Second, ACP calls on policymakers to make fundamental reforms in the way that Medicare determines the value of physician services under the Medicare fee schedule. The current process for establishing relative values has resulted in payment rates that under-value office visits and other evaluation and management services provided principally by primary care physicians, and over-value many technological and procedural services. Primary care is perhaps the most vital part of  patient care. Access to primary care services provides higher quality care at lower costs. Medicare should begin paying physicians more for the time spent with patients evaluating and managing their care; for investing in health information technology to improve quality and for helping patients with chronic illnesses manage and control their diseases to avoid later complications. The program should begin paying primary care physicians for email and telephone consultations that can reduce the need for face-to-face visits and increase patiernts’ ability to get medical advice in a timely manner. Medicare reimbursement policies should also recognize the value of the time that physicians spend outside the face-to-face visit in coordinating the care of patients with multiple chronic diseases, including the work involved in coordinating care with other health care professionals and family caregivers.

Third, Congress and CMS should provide sustained and sufficient financial incentives for physicians to participate in programs to continuously improve, measure and report on the quality and efficiency of care provided to patients. Financial incentives under a Medicare pay-for-performance program (P4P) must be nonpunitive (physicians who are unable to participate in the program should not be subject to
negative updates), prioritized so that physicians are rewarded for achieving improvements for the top 20 conditions identified in the Institute of Medicine’s “Crossing the Quality Chasm” report, recognize the critical role of primary care physicians in achieving such improvements, and be sufficient to offset physicians’ investment in health information technology and other office redesign innovations required to measure and report quality. Pay-for-performance should be implemented along with reforms to change the way that physician services are valued and reimbursed, rather than grafted onto an underlying payment methodology that pays doctors for doing more, instead of doing better.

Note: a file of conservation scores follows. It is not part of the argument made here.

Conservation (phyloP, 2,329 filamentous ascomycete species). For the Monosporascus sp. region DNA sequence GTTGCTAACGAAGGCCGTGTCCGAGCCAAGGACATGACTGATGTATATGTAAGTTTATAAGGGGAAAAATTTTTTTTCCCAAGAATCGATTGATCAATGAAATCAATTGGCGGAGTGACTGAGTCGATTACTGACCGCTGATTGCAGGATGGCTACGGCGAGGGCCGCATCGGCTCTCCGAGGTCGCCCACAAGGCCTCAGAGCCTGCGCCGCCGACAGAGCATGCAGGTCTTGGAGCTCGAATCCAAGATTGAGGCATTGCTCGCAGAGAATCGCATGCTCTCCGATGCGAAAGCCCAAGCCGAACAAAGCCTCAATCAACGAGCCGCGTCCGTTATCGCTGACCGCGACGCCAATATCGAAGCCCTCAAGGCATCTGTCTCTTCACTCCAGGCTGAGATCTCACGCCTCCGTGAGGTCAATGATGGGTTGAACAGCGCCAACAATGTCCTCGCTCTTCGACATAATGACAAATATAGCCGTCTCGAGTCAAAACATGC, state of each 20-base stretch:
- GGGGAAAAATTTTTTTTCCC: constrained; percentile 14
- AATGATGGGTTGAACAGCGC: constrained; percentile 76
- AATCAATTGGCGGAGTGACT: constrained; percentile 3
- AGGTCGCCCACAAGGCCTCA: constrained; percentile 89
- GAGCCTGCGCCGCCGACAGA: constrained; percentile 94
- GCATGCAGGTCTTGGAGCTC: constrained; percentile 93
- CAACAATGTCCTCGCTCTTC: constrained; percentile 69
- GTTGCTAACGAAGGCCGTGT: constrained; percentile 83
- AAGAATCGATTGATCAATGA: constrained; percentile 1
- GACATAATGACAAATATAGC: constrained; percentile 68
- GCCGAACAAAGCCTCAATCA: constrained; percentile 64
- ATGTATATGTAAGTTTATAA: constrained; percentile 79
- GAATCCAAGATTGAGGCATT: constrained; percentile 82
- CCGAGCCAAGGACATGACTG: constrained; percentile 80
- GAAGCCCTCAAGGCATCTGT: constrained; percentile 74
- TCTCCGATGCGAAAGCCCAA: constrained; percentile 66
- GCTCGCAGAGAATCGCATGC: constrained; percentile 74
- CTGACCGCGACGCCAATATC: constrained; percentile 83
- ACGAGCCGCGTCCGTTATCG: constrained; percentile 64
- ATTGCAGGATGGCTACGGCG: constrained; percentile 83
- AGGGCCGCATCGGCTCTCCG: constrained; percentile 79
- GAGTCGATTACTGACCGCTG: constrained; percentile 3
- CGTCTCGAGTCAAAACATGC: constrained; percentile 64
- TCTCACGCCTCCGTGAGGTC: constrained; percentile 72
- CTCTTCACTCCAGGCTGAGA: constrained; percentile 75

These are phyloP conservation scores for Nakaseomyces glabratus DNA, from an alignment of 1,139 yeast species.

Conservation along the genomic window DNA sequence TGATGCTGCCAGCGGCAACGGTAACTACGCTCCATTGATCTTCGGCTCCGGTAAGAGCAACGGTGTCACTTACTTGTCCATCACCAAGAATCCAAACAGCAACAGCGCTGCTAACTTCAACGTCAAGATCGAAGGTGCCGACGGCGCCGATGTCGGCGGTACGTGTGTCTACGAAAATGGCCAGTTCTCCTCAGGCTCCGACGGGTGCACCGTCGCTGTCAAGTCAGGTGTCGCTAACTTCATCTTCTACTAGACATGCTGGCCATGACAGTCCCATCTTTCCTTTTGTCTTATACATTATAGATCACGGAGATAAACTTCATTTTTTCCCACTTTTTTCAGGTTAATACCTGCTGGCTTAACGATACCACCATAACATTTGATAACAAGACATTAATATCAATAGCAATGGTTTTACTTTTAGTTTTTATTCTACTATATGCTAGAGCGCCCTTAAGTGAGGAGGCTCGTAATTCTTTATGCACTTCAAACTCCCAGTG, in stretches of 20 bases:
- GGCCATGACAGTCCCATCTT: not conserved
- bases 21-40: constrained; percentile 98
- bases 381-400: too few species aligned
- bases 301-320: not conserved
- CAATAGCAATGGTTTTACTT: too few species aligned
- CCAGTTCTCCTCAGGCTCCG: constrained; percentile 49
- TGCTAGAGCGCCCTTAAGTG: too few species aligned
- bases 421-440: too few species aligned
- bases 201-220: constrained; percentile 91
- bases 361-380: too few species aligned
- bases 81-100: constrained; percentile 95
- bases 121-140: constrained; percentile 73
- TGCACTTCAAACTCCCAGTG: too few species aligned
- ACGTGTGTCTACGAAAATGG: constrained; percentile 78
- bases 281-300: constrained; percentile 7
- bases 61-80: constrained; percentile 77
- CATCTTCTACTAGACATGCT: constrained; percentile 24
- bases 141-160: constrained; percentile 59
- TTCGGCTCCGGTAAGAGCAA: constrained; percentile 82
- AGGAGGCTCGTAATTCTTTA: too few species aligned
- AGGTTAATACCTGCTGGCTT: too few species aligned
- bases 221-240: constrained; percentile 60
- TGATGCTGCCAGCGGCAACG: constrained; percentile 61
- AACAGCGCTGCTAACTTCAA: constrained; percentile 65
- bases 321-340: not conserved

Fourth, Congress must replace the sustainable growth rate (SGR) formula with an alternative that will assure sufficient and predictable updates for all physicians and be aligned with the goals of achieving quality and efficiency improvements and assuring a sufficient supply of primary care physicians. Because of low reimbursement levels, primary care practices are operating under such tight margins that they are unable to absorb cuts resulting from the SGR. The SGR has been ineffective in reducing the volume of inappropriate services and cuts payments to all physicians without regard to the quality or efficiency of care they provide.

Do I agree with this?  Yes, but I wonder if it is too late and wonder if congress sees any sense of urgency on this issue.  The lobbyists for the specialty physicians, insurance companies, and device manufacturers are very strong.  Their job is to take care of the incomes of their constituency – not to look at the big picture of how their costs are killing primary care.  Besides, even if enacted, few of these will change my bottom line in the next few years.

It seems that there is little political groundswell for saving primary care.  What will American Medicine look like once the crisis becomes acute?  Will a lack of primary care physicians drive salaries up?  Will the current dysfunctional payment system be fixed in time to avert the crisis?  I have my doubts.  While it is good to hear some people saying the right things, I have to go back to my office and work hard to even be able to see if the dreams are ever realized.